By Alan Bean
This Wednesday Bill Jones and traveled to Waco to visit with Joel Gregory, the former pastor of First Baptist Church, Dallas who, though white as white can be, spends a lot of time preaching to African American preachers. After a delightful lunch in the faculty dining room at Baylor, we also dropped in on Kent McKeever, an immigration attorney who works with Mission Waco. Kent was wearing an orange jumpsuit. He will be wearing the same outfit throughout the 40 days of Lent. You can find his blogging on his unusual Lenten fast here, but I have pasted his first entry below.
I decided to spice up Lent for myself this year. Instead of giving up sweets or coffee or just TV when there aren’t sports on, I am choosing to wear an orange prison/jail uniform for the 40 days leading up to Easter Sunday (minus Sundays because they are “little Easters” in which we celebrate our God who sets us free). Why, you might ask, as I have been asking myself. The next 40 days will surely reveal some answers to why, both for me personally and for anyone who chooses to join me in this journey as you read about my experience or support the ones who are truly imprisoned in countless other ways. But here’s a start at why I have chosen to spend 40 Days in Orange.
No country incarcerates a higher percentage of its population than the United States (716 per 100,000 people). Yes, that’s higher than “repressive” regimes such as Russia, Iran, and China. (see here AND here.)
One out of every one hundred adults in America is incarcerated, a total population of approximately 2.3 million. The United States has 5% of the world’s population, but 23% of the world’s reported prisoners.
These unprecedented rates of incarceration now leave our society with an estimated 65 million American adults with criminal records. This situation subjects 1 in 4 American adults to legal discrimination affecting life’s basic necessities — housing, employment, food, education — and one’s constitutional rights — voting and jury service — that effectively relegates one to a lesser status, basically an underclass, for the rest of their lives.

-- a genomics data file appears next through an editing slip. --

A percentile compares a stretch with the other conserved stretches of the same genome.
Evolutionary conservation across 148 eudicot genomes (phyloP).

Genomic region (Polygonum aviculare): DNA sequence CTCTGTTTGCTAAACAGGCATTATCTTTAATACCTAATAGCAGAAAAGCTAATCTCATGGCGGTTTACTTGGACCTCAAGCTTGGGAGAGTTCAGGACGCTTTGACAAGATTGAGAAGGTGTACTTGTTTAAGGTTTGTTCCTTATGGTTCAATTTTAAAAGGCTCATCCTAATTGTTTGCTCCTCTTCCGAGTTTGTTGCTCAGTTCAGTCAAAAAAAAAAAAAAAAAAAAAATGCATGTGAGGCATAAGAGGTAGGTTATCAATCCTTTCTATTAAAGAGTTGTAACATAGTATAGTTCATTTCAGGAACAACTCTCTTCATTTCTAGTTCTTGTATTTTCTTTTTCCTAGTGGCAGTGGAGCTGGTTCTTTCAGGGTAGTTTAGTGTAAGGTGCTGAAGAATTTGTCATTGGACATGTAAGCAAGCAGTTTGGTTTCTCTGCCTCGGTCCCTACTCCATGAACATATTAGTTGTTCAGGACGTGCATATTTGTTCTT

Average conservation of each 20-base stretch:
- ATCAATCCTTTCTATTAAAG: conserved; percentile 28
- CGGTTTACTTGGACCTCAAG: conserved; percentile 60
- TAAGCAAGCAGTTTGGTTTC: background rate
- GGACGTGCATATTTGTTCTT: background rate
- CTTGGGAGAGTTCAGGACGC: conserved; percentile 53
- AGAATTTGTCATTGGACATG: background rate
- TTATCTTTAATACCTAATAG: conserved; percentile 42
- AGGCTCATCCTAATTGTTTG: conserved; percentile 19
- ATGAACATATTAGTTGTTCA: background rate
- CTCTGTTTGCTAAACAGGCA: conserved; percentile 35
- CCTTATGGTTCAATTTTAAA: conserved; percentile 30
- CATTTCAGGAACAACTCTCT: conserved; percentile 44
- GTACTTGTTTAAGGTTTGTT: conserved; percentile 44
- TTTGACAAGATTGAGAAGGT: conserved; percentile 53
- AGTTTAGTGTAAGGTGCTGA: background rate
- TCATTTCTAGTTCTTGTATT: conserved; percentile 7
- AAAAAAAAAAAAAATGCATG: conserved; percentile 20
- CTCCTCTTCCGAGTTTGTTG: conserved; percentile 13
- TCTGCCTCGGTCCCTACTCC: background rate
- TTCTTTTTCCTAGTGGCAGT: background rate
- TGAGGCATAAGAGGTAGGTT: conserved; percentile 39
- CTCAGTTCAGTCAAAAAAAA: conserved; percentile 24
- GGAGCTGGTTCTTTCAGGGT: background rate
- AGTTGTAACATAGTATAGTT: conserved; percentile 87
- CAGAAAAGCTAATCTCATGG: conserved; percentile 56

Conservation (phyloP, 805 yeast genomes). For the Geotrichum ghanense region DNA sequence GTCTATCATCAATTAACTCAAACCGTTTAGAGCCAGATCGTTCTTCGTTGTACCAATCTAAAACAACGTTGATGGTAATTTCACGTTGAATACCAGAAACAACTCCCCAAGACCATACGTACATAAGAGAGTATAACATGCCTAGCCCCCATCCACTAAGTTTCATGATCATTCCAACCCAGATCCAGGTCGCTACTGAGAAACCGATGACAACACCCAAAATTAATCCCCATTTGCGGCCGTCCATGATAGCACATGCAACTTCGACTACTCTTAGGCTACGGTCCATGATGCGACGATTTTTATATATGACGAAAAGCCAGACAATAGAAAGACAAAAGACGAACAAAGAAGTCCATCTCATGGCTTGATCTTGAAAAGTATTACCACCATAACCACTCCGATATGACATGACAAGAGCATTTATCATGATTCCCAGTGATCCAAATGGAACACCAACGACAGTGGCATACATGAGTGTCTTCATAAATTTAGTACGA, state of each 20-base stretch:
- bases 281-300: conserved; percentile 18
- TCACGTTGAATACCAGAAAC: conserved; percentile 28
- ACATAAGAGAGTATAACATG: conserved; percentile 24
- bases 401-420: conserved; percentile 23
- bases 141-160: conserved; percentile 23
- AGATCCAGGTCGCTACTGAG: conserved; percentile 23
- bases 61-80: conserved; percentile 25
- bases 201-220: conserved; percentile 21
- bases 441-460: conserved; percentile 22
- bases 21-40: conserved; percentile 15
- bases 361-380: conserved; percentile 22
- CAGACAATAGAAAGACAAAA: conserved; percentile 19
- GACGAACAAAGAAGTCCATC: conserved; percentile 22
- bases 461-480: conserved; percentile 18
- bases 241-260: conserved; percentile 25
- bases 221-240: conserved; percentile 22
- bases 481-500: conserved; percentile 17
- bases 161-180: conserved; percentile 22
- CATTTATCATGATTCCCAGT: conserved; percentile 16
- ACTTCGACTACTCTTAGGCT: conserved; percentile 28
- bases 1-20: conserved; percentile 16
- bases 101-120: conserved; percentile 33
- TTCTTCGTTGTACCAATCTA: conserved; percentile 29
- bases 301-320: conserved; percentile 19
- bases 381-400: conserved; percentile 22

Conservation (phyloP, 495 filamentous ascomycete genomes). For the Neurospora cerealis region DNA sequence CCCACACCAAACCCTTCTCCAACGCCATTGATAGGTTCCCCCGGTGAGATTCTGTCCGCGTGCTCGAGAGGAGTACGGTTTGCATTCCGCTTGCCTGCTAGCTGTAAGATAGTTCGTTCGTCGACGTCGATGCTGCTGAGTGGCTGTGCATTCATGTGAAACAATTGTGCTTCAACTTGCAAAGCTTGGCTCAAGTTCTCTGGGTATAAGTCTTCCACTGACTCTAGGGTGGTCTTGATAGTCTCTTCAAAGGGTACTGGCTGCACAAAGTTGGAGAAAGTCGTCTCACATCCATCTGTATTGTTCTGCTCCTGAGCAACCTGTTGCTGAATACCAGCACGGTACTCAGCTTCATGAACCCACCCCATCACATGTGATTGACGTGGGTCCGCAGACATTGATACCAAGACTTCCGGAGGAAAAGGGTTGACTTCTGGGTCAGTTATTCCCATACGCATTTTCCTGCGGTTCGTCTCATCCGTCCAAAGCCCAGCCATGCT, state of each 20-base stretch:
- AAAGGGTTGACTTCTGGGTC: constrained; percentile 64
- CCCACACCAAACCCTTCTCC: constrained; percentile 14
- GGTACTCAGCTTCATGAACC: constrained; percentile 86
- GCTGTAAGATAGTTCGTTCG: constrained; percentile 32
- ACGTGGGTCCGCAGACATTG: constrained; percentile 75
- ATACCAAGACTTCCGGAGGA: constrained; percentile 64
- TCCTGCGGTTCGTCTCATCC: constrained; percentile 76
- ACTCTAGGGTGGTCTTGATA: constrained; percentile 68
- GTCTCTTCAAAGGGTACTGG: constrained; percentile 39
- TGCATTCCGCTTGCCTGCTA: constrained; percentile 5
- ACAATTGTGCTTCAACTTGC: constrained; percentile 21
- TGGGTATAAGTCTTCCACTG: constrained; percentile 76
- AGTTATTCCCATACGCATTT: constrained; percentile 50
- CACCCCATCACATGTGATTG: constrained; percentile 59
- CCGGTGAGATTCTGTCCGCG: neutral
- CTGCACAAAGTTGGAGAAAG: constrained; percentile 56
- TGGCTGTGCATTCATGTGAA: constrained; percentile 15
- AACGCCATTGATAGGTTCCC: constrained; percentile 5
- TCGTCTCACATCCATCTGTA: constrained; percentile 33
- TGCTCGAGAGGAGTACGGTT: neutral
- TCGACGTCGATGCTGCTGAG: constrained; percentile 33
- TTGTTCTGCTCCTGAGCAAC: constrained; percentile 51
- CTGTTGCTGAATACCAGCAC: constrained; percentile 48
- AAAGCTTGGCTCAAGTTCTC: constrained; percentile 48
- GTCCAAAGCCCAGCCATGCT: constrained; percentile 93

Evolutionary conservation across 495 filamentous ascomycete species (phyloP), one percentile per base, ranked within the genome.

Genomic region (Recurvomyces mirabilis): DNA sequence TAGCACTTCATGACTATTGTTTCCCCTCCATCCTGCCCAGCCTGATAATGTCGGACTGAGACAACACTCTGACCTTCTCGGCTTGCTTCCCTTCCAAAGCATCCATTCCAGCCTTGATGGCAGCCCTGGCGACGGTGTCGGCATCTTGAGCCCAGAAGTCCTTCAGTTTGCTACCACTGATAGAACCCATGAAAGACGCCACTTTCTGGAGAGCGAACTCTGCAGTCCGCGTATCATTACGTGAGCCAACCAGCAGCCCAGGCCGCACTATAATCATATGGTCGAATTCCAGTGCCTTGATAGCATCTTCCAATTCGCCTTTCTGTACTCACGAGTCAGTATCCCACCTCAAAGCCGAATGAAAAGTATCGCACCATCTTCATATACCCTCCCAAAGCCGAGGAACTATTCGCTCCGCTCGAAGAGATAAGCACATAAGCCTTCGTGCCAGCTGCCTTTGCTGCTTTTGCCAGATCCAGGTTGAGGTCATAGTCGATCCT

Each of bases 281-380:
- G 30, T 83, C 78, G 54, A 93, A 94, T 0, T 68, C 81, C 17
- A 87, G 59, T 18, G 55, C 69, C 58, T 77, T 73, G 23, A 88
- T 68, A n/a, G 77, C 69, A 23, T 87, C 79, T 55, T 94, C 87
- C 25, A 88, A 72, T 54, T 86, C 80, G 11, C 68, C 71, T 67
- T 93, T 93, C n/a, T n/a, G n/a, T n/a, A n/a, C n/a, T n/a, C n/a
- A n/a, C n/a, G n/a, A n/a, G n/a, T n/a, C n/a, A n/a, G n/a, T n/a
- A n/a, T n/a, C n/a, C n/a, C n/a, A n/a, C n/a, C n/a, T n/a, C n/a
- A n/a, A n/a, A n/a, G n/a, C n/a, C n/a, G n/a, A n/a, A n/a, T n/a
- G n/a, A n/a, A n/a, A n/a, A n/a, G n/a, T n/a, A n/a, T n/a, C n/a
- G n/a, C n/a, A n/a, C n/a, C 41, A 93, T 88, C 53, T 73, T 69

I am a follower of Jesus. Lent is a time of penance, of sacrifice, of humility. It is a time to commit oneself to a spiritual discipline that will draw us in to God’s presence and prepare our souls for Easter. I have also for a while now understood Lent to be a time to reflect on Jesus’s life. How did Jesus live in a way that led him to die as a criminal on a cross?
I want to take seriously Jesus’s words that he has been sent to “proclaim freedom for the prisoners” and “to release the oppressed” (among several other purposes in Luke 4:18-19) and find out more of what they mean in the context we find ourselves in today in the United States and beyond.
As followers of this criminal Jesus and children of a God of justice, how then should I live as neighbor to the 65 million brothers and sisters in the United States suffering as an underclass?
What does seeking love and justice with 2.3 million prisoners really mean? Martin Luther King, Jr. proclaims, “Power without love is reckless and abusive, and love without power is sentimental and anemic. Power at its best is love implementing the demands of justice, and justice at its best is power correcting everything standing against love.”
What is our power to correct everything that stands against love and how are we using it?! Until I am swayed by personal conviction or impassioned reason, this is my working definition of love and justice as I seek to follow Jesus, love God, love all people, and invite the world to do the same.
I am a husband and a father. I am an attorney. I am a youth minister. I am a white male, privileged in a way that prevents me from ever really experiencing the depths of the harsh realities of the lived experiences of those looked at with disdain or as an underclass or as those that should be cast aside or left out. I have seen too many stories of broken lives stymied by the lack of fair chances and banged my head against the wall for too long now to continue in my ignorance.
For the sake of my family, friends, neighbors, our nation, our world, I want to know more. I want to experience in the slightest what it might be like to carry a dehumanizing stigma with you everywhere you go. I really have the impression that I have no earthly idea what it is truly like. Thus, this Lenten journey in the uniform of the imprisoned is my small, small part in seeking understanding and solidarity, justice and love.